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Seroprevalence, predictors and estimated incidence of maternal and neonatal Herpes Simplex Virus Type 2 infection in semi-urban women in Kilifi, Kenya

  • Joyce U Nyiro1Email author,
  • Eduard J Sanders1, 2,
  • Caroline Ngetsa1,
  • Steve Wale1,
  • Ken Awuondo1,
  • Elizabeth Bukusi3,
  • Matthew A Price4,
  • Pauli N Amornkul4 and
  • D James Nokes1, 5
Contributed equally
BMC Infectious Diseases201111:155

DOI: 10.1186/1471-2334-11-155

Received: 22 December 2010

Accepted: 31 May 2011

Published: 31 May 2011

Abstract

Background

Herpes Simplex Virus type 2 (HSV-2) has public health importance as a leading cause of genital ulcers, a co-factor in HIV-1 acquisition and transmission and as a cause of neonatal herpes infections. Little is known of its epidemiology and burden in Coastal Kenya.

Methods

We screened plasma samples for HSV-2 infection from 826 women aged 15-34 years who participated in an HIV-1 survey in Kilifi in 2004. The sample comprised 563 women selected randomly from a demographic surveillance system (DSS) and 263 women who presented for voluntary counseling and testing (VCT). Predictors for HSV-2 seropositivity were determined using multivariate logistic regression. The incidence of HSV-2 infection and risk of neonatal herpes were estimated by a simple catalytic model fitted to age-seroprevalence data.

Results

HSV-2 prevalence was 32% in the DSS recruits vs. 44% in the VCT recruits (P < 0.001), while, HIV-1 prevalence was 8% in the DSS recruits vs. 12% in the VCT recruits (P = 0.12). Independent risk factors for HSV-2 infection in all women were: older age (30-34 years; odds ratio (OR) 10.5, 95% confidence interval (CI): 5.2 - 21.0), recruitment from VCT (OR 1.5, 95% CI: 1.1 - 2.1), history of genital ulcers (OR 1.7, 95% CI: 1.2 - 2.3) and HIV infection (OR 2.7, 95% CI: 1.6-4.6). Education beyond primary (OR 0.7, 95% CI: 0.5 - 0.9) was inversely associated with HSV-2 infection. In the DSS sample, HSV-2 incidence was estimated at 4 cases (95% CI: 3.3 - 4.4) per 100 women per year, 17 cases (95% CI: 16-18) per 1,000 pregnancies per year and 33 neonatal cases (95% CI: 31-36) per 100,000 births per year.

Conclusions

HSV-2 transmission is rapid following the onset of sexual activity and likely to result in a significant burden of genital ulcer disease. Nevertheless, the burden of neonatal HSV-2 can be predicted to be low. Educating young women about HSV-2 infection may help in reducing its burden in this semi-urban population.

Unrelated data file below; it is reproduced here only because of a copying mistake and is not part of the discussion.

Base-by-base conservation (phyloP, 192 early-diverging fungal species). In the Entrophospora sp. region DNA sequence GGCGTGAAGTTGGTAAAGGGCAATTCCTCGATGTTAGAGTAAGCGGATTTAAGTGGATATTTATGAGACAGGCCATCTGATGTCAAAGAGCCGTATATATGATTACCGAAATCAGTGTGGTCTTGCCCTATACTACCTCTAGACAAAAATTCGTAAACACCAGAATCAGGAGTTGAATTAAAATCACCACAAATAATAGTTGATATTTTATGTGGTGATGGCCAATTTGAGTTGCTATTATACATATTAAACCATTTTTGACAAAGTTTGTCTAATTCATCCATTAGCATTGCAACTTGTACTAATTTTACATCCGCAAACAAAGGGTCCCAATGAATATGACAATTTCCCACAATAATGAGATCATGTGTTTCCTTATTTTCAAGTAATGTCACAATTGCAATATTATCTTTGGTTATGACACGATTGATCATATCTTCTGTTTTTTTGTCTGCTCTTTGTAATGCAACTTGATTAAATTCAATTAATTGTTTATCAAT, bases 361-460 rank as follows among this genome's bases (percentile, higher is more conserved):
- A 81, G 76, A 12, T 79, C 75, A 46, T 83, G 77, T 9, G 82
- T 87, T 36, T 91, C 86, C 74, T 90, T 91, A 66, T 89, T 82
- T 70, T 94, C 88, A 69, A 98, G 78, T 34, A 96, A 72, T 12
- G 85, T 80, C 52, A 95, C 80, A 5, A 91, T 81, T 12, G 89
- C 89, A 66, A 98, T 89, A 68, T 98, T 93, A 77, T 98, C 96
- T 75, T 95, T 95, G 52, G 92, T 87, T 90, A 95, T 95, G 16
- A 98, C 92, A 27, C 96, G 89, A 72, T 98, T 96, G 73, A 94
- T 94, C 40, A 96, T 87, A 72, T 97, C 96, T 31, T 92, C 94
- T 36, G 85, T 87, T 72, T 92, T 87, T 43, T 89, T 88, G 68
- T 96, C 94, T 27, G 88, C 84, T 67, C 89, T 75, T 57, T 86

Background

Herpes Simplex Virus type 2 (HSV-2) infection among women of the general population worldwide is of considerable public health importance as a leading cause of genital ulcer disease [1, 2], neonatal herpes infections [36] and due to its role in enhancing HIV-1 acquisition and transmission [79].

Establishing the burden of HSV-2 infection can be difficult because incident cases and reactivations are often missed clinically [6, 10, 11], and vertical transmission is a rare occurrence in populations with low HSV-2 prevalence [1215]. About 80% of neonatal herpes infections arise from primary genital HSV-2 infection, acquired late in pregnancy [3, 5, 6, 15], and can result in significant morbidity to the newborn child [46]. Reactivated HSV-2 infections are estimated to cause <5% of neonatal herpes transmission [5, 15]. Neonatal herpes infections can also be caused by HSV-1 infection in about 20% of the instances [5, 15]. In the USA, neonatal herpes incidence has been estimated as 1 case per 3200 live births in a study involving over 58000 live births born in the period 1982-1999 [3]. In Africa, there is no information on the proportion of pregnant women who acquire HSV during pregnancy or on the incidence or prevalence of neonatal HSV-2 infection[16].

Studies in the African continent have shown variation in HSV-2 prevalence across diverse populations of women, ranging from 22% among adults in Tanzania and 68% among adults in urban Kenya to 90% among commercial sex workers in Zaire [9, 17]. In Western Kenya, an HIV survey among women aged 13-34 years conducted in 2003-4 revealed an HSV-2 prevalence of 53% [18]. A more recent National AIDS Indicator survey among general population women aged 15 - 64 years estimated HSV-2 prevalence of 42% but data on the possible impact of maternal transmission of HSV-2 were not provided in that survey [19]. Prevalence data, however, provide information on the proportion of individuals infected and allow for an estimation of HSV-2 incidence. Hence, vertical transmission can be inferred [3, 14, 15].